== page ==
“Foreign-to-foreign” transactions, i.e. where the legal entities acquiring and being acquired are all located outside Denmark, are equally caught by Dan-ish merger control rules in so far as the merging parties meet the Danish turnover thresholds in Denmark.
For voluntary filing regimes (only), are there any factors not related to competition that might influence the decision as to whether or not notify?
What is the substantive test applied by the relevant authority to assess whether or not to clear the merger, or to clear it subject to remedies?
In essence, the substantive test applied by the DCCA to assess whether or not to clear a merger is whether the merger will significantly impede effective competition, in particular due to the creation or strengthening of a dominant position. When carrying out merger control, the DCCA will in general apply the same tests as the Commission.
Thus, the Commission’s merger practice and relevant case law from the EU Courts will apply. The Commission’s guidelines on the assessment of horizontal mergers as well as non-horizontal mergers will also provide an im-portant contribution to the interpretation of the DCCA’s merger assessments.
Historically, the Council and the DCCA seemed to apply a more static, market-share based approach to findings of dominance and unilateral effects compared to the Commission. Over the last few years, however, there has been a change towards a more economic approach, and recent merger decisions thus show an increasing use of economic evidence such as diversion ratios and upward pricing pressure (UPP) calculations.
Furthermore, public statements from the DCCA indicate that the use of diversion ratios and UPP calculations is becoming the new standard in cases concerning consumer related markets, and that diversion ratios and UPP calculations may also be used for the purpose of defining the relevant markets. Nonetheless, during the initial assessment of a merger, the classic ap-proach of defining markets and calculating market shares is still applied. The initial test may then be supplemented with a more economic assessment in case the DCCA finds that the merger could potentially give rise to concerns.
In general, the same substantive test applies to all sectors. However, it should be noted that mergers between providers of telecommunications (which do not meet the normal thresholds for merger control, cf. above) must be notified to the Danish Business Authority if the parties have a combined turnover in Denmark of at least DKK 900 million and the merger includes a public telecommunications network. The Danish Business Authority will consider whether such merger cases should be referred to the DCCA for further assessment. If a merger is referred to the DCCA, the DCCA will apply its usual substantive test applicable to all mergers.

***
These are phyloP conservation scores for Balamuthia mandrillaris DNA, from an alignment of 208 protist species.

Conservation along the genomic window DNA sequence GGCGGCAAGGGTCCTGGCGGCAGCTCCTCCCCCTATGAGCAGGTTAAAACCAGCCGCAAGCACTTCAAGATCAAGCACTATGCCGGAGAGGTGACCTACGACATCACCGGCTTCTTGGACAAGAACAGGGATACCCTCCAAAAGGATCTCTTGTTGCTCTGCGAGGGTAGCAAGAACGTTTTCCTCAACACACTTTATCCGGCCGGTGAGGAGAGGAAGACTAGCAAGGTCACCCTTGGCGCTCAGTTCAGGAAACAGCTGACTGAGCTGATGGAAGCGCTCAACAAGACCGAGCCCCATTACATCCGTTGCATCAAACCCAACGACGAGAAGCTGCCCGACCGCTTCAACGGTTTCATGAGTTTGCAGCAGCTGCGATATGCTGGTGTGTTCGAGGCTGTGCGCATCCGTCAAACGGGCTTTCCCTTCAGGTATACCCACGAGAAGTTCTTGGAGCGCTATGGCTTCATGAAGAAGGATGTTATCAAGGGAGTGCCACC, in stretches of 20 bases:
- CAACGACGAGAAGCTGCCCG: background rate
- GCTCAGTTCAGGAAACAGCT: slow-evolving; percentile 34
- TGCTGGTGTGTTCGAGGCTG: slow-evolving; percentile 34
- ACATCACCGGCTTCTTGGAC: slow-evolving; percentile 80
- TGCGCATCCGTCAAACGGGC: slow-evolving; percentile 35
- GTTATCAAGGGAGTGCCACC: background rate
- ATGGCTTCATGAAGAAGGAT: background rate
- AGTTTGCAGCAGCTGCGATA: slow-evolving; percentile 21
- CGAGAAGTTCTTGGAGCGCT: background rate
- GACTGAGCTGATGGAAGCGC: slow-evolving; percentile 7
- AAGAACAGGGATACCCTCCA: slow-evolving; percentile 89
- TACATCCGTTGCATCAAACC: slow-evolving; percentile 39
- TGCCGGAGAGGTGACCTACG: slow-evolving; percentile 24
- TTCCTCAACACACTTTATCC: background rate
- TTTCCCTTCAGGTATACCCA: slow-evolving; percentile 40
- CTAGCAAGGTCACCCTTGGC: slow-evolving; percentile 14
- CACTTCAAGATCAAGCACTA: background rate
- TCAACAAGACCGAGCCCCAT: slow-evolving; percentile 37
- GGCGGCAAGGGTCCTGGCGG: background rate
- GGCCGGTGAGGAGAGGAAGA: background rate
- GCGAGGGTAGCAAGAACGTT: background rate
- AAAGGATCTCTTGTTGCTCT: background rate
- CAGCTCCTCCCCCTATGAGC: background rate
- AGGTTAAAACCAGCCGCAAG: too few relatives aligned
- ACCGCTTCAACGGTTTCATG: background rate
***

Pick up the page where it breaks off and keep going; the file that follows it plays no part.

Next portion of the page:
Are non-competitive factors relevant?
Are ancillary restraints covered by the authority’s clearance decision?
Ancillary restraints are covered by the DCCA’s clearance decisions, but the DCCA is not obliged to carry out an assessment of such restraints. Consequently, the parties themselves must assess whether the individual terms of the merger agreement can be categorized as ancillary restraints. Practice in Danish and EU merger decisions as well as the Commission’s Notice on ancillary restraints serve as guidance.
The Council may, upon request from the parties, carry out an assessment of ancillary restraints when assessing the merger itself if the merger involves restraints giving rise to actual uncertainty, and such restraints have not been dealt with either in practice or by the Commission’s Notice. If the Council carries out an assessment of the ancillary restraints, the merger notification cannot be processed under the simplified procedure.
Depending on the circumstances, permissible ancillary restraints may in-clude certain non competition clauses, licence agreements, and purchase and supply obligations.
For mandatory filing regimes, is there a statutory deadline for notification of the transaction?
A notification may be made once the parties have signed a merger agreement and must be made before the merger is implemented.
What is the earliest time or stage in the transaction at which a notification can be made?
In principle, the earliest time for notification is at the time when the parties have signed the merger agreement.